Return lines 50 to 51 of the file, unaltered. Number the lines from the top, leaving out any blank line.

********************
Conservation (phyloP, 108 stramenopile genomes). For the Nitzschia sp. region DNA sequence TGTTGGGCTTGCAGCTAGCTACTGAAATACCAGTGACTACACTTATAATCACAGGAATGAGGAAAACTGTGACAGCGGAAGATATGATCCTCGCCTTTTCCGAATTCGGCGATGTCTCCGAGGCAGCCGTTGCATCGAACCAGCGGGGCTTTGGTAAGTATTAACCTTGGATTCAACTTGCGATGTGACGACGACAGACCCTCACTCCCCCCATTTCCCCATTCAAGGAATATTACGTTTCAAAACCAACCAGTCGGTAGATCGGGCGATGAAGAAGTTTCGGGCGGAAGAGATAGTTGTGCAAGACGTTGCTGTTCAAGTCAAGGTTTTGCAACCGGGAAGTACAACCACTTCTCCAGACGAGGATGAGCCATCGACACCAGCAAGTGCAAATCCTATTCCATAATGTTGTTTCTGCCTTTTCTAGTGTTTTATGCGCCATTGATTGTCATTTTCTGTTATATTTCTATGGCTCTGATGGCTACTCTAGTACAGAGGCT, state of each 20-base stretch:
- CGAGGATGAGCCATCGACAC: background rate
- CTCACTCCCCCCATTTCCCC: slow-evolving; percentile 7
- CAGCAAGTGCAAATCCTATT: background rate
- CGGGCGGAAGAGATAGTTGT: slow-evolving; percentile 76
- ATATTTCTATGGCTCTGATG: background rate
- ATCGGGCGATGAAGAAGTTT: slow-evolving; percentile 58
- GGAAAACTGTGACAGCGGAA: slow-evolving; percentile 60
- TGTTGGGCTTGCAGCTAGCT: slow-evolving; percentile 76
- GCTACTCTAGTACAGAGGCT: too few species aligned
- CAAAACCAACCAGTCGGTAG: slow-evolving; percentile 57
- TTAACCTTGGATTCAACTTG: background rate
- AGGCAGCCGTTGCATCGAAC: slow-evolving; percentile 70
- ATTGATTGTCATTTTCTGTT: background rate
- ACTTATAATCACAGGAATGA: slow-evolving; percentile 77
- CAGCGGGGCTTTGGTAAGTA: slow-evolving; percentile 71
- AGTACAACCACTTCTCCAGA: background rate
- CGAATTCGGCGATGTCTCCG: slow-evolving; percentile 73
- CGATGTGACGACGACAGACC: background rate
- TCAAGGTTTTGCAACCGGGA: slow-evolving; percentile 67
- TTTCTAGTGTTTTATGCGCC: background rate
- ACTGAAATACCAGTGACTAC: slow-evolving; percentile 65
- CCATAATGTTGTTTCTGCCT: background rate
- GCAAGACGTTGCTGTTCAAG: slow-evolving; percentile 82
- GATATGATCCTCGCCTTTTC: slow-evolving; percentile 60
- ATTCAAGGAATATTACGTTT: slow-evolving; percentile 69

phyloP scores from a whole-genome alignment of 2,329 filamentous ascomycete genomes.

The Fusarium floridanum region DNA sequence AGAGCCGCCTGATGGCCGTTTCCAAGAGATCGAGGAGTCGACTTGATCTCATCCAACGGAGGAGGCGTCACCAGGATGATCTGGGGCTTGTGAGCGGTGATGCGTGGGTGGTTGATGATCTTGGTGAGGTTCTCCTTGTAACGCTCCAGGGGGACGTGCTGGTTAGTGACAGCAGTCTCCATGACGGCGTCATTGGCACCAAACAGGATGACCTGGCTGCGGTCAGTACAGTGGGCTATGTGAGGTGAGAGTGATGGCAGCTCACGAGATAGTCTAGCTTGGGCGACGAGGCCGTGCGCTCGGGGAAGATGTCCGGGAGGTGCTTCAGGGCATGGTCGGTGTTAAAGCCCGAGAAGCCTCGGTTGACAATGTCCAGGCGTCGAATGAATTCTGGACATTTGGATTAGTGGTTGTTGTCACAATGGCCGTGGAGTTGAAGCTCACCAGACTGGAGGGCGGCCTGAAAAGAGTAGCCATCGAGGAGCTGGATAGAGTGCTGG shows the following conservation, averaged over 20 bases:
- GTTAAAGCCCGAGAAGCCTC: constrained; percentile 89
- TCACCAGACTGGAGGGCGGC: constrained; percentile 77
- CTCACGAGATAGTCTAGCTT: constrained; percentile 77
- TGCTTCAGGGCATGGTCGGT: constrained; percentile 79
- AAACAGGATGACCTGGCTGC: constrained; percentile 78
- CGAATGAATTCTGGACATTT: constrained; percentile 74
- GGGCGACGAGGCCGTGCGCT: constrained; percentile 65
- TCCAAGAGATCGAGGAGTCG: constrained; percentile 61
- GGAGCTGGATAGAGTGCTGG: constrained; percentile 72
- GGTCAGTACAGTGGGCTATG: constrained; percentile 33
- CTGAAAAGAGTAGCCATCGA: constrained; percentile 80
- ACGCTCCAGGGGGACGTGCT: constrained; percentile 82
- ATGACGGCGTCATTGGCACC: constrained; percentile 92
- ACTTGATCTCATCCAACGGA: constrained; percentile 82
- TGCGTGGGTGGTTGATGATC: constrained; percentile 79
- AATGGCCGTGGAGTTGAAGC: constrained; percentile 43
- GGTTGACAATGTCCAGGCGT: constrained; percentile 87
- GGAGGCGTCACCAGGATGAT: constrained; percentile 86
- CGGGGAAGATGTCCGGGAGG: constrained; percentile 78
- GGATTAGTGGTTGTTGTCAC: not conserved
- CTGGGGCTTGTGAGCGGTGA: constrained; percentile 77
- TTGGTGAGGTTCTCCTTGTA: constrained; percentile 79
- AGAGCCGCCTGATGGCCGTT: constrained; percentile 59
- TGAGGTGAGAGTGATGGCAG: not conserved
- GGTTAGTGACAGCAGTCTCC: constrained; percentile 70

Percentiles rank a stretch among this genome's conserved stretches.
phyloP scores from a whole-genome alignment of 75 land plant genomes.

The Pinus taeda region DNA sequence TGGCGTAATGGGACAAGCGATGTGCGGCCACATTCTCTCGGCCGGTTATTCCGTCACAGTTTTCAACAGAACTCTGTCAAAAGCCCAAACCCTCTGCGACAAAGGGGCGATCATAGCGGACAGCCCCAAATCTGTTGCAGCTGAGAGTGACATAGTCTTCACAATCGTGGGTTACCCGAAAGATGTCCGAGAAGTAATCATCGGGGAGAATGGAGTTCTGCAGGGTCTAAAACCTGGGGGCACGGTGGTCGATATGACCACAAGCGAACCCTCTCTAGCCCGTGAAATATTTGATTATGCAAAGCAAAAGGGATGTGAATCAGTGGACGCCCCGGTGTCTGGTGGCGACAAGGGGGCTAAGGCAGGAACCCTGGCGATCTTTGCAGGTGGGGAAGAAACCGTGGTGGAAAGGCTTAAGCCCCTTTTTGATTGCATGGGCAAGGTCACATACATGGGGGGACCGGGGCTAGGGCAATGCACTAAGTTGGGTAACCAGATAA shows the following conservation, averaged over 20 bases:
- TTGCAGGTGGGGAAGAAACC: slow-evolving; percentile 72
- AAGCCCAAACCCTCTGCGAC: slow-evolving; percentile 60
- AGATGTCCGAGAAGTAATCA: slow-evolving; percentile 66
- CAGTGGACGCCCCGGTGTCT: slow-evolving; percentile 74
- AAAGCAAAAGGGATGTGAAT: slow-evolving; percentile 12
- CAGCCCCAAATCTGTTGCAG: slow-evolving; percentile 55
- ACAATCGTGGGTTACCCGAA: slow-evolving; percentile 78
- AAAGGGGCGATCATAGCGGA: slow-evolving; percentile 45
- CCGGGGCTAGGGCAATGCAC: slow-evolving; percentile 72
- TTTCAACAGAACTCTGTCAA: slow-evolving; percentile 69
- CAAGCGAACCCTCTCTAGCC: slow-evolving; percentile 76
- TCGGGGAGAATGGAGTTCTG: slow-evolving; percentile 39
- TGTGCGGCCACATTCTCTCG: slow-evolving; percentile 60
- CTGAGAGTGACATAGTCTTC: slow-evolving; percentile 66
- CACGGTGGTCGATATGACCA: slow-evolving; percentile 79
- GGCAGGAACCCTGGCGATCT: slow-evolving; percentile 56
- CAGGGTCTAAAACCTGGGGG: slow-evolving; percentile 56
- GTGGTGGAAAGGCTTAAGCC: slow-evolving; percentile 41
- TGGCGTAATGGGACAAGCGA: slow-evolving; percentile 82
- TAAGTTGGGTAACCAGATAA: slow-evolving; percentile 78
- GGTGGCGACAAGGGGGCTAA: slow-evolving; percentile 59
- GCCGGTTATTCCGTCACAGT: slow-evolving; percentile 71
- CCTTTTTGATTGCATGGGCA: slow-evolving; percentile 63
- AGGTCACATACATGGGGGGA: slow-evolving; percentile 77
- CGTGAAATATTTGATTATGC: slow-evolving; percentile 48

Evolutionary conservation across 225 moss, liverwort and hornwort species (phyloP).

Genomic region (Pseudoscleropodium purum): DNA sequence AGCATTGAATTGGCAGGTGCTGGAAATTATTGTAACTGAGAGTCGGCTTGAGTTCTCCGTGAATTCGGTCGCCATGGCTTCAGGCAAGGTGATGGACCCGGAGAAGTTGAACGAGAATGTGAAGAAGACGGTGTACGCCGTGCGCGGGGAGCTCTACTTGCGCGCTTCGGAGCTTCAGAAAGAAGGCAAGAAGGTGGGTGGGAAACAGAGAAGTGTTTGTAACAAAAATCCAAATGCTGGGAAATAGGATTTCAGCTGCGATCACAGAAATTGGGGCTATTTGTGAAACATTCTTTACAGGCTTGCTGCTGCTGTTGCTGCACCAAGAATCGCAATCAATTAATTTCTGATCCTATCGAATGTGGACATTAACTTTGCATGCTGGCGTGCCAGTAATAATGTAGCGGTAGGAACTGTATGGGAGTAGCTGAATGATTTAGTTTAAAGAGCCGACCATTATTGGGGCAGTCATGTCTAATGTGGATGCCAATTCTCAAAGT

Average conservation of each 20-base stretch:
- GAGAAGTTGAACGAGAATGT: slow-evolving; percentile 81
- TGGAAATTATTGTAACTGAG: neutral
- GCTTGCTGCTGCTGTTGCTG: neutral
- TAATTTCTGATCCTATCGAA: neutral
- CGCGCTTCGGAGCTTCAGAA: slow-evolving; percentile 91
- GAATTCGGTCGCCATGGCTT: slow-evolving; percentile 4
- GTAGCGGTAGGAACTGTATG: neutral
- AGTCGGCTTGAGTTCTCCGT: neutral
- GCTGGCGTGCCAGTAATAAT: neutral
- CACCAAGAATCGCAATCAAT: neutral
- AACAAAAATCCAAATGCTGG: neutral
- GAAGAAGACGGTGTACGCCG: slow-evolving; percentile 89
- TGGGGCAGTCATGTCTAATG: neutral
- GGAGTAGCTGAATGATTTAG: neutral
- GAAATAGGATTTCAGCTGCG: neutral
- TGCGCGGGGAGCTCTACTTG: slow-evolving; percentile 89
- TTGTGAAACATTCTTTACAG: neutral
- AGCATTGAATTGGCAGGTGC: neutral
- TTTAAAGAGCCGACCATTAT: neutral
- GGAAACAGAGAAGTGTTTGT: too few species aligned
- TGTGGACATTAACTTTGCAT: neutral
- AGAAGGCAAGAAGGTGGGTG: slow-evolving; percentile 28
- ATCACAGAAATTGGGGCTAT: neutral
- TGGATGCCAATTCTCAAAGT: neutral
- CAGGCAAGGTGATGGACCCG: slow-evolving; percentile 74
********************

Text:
- TTGGTGAGGTTCTCCTTGTA: constrained; percentile 79
- AGAGCCGCCTGATGGCCGTT: constrained; percentile 59